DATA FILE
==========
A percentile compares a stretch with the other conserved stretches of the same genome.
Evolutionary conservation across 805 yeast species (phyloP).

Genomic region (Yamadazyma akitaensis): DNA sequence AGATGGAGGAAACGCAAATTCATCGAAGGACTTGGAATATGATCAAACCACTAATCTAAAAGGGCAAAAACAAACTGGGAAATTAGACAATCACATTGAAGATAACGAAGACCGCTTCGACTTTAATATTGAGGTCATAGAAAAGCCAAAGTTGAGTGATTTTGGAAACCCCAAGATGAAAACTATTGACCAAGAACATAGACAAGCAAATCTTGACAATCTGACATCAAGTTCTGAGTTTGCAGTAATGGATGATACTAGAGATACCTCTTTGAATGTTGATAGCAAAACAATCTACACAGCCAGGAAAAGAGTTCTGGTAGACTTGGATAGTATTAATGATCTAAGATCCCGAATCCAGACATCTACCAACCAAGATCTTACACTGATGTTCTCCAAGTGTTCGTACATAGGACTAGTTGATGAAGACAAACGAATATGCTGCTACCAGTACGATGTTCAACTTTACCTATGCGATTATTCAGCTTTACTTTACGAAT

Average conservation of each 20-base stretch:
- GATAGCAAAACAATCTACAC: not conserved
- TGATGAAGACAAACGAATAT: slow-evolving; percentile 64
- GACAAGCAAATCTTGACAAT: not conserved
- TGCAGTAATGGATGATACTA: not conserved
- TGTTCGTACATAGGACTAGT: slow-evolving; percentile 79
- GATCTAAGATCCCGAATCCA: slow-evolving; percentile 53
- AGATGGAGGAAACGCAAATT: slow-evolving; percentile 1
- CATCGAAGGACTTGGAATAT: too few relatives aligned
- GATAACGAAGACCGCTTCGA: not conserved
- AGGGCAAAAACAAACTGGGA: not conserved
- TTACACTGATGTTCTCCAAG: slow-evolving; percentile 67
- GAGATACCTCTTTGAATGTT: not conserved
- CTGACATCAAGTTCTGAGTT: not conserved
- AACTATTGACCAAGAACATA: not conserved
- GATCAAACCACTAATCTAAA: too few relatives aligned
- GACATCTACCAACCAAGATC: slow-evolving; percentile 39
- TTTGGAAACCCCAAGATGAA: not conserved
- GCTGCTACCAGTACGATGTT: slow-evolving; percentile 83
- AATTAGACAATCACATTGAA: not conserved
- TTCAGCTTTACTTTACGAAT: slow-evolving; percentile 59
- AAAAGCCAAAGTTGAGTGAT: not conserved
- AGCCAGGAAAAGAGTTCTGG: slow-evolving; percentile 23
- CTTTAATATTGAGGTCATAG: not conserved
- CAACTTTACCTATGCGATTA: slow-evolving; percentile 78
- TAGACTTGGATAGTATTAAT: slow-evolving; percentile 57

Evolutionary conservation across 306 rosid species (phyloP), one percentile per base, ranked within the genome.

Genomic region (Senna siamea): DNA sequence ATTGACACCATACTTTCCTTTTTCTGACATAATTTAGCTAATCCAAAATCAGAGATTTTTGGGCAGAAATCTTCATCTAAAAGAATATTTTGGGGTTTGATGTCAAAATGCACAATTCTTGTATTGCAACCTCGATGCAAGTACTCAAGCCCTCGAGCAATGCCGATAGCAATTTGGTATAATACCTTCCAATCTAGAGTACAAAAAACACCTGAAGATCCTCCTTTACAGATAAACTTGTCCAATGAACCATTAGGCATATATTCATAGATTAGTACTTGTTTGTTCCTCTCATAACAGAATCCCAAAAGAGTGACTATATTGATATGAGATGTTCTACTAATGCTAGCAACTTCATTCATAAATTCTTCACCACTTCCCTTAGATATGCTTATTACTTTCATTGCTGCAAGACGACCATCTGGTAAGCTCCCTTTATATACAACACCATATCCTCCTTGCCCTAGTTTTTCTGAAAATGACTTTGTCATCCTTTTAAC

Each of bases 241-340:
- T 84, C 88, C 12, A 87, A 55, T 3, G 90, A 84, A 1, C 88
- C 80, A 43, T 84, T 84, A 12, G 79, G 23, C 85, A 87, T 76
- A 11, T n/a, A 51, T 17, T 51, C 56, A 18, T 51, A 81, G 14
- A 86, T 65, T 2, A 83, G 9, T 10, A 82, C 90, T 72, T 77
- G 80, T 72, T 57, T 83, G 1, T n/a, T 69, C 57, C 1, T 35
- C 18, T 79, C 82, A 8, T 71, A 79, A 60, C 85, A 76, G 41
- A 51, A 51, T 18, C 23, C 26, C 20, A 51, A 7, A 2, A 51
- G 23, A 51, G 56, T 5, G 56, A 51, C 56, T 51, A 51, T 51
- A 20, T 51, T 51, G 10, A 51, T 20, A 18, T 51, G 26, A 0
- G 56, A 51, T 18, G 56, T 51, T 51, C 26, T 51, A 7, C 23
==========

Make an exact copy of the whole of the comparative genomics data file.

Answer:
A percentile compares a stretch with the other conserved stretches of the same genome.
Evolutionary conservation across 805 yeast species (phyloP).

Genomic region (Yamadazyma akitaensis): DNA sequence AGATGGAGGAAACGCAAATTCATCGAAGGACTTGGAATATGATCAAACCACTAATCTAAAAGGGCAAAAACAAACTGGGAAATTAGACAATCACATTGAAGATAACGAAGACCGCTTCGACTTTAATATTGAGGTCATAGAAAAGCCAAAGTTGAGTGATTTTGGAAACCCCAAGATGAAAACTATTGACCAAGAACATAGACAAGCAAATCTTGACAATCTGACATCAAGTTCTGAGTTTGCAGTAATGGATGATACTAGAGATACCTCTTTGAATGTTGATAGCAAAACAATCTACACAGCCAGGAAAAGAGTTCTGGTAGACTTGGATAGTATTAATGATCTAAGATCCCGAATCCAGACATCTACCAACCAAGATCTTACACTGATGTTCTCCAAGTGTTCGTACATAGGACTAGTTGATGAAGACAAACGAATATGCTGCTACCAGTACGATGTTCAACTTTACCTATGCGATTATTCAGCTTTACTTTACGAAT

Average conservation of each 20-base stretch:
- GATAGCAAAACAATCTACAC: not conserved
- TGATGAAGACAAACGAATAT: slow-evolving; percentile 64
- GACAAGCAAATCTTGACAAT: not conserved
- TGCAGTAATGGATGATACTA: not conserved
- TGTTCGTACATAGGACTAGT: slow-evolving; percentile 79
- GATCTAAGATCCCGAATCCA: slow-evolving; percentile 53
- AGATGGAGGAAACGCAAATT: slow-evolving; percentile 1
- CATCGAAGGACTTGGAATAT: too few relatives aligned
- GATAACGAAGACCGCTTCGA: not conserved
- AGGGCAAAAACAAACTGGGA: not conserved
- TTACACTGATGTTCTCCAAG: slow-evolving; percentile 67
- GAGATACCTCTTTGAATGTT: not conserved
- CTGACATCAAGTTCTGAGTT: not conserved
- AACTATTGACCAAGAACATA: not conserved
- GATCAAACCACTAATCTAAA: too few relatives aligned
- GACATCTACCAACCAAGATC: slow-evolving; percentile 39
- TTTGGAAACCCCAAGATGAA: not conserved
- GCTGCTACCAGTACGATGTT: slow-evolving; percentile 83
- AATTAGACAATCACATTGAA: not conserved
- TTCAGCTTTACTTTACGAAT: slow-evolving; percentile 59
- AAAAGCCAAAGTTGAGTGAT: not conserved
- AGCCAGGAAAAGAGTTCTGG: slow-evolving; percentile 23
- CTTTAATATTGAGGTCATAG: not conserved
- CAACTTTACCTATGCGATTA: slow-evolving; percentile 78
- TAGACTTGGATAGTATTAAT: slow-evolving; percentile 57

Evolutionary conservation across 306 rosid species (phyloP), one percentile per base, ranked within the genome.

Genomic region (Senna siamea): DNA sequence ATTGACACCATACTTTCCTTTTTCTGACATAATTTAGCTAATCCAAAATCAGAGATTTTTGGGCAGAAATCTTCATCTAAAAGAATATTTTGGGGTTTGATGTCAAAATGCACAATTCTTGTATTGCAACCTCGATGCAAGTACTCAAGCCCTCGAGCAATGCCGATAGCAATTTGGTATAATACCTTCCAATCTAGAGTACAAAAAACACCTGAAGATCCTCCTTTACAGATAAACTTGTCCAATGAACCATTAGGCATATATTCATAGATTAGTACTTGTTTGTTCCTCTCATAACAGAATCCCAAAAGAGTGACTATATTGATATGAGATGTTCTACTAATGCTAGCAACTTCATTCATAAATTCTTCACCACTTCCCTTAGATATGCTTATTACTTTCATTGCTGCAAGACGACCATCTGGTAAGCTCCCTTTATATACAACACCATATCCTCCTTGCCCTAGTTTTTCTGAAAATGACTTTGTCATCCTTTTAAC

Each of bases 241-340:
- T 84, C 88, C 12, A 87, A 55, T 3, G 90, A 84, A 1, C 88
- C 80, A 43, T 84, T 84, A 12, G 79, G 23, C 85, A 87, T 76
- A 11, T n/a, A 51, T 17, T 51, C 56, A 18, T 51, A 81, G 14
- A 86, T 65, T 2, A 83, G 9, T 10, A 82, C 90, T 72, T 77
- G 80, T 72, T 57, T 83, G 1, T n/a, T 69, C 57, C 1, T 35
- C 18, T 79, C 82, A 8, T 71, A 79, A 60, C 85, A 76, G 41
- A 51, A 51, T 18, C 23, C 26, C 20, A 51, A 7, A 2, A 51
- G 23, A 51, G 56, T 5, G 56, A 51, C 56, T 51, A 51, T 51
- A 20, T 51, T 51, G 10, A 51, T 20, A 18, T 51, G 26, A 0
- G 56, A 51, T 18, G 56, T 51, T 51, C 26, T 51, A 7, C 23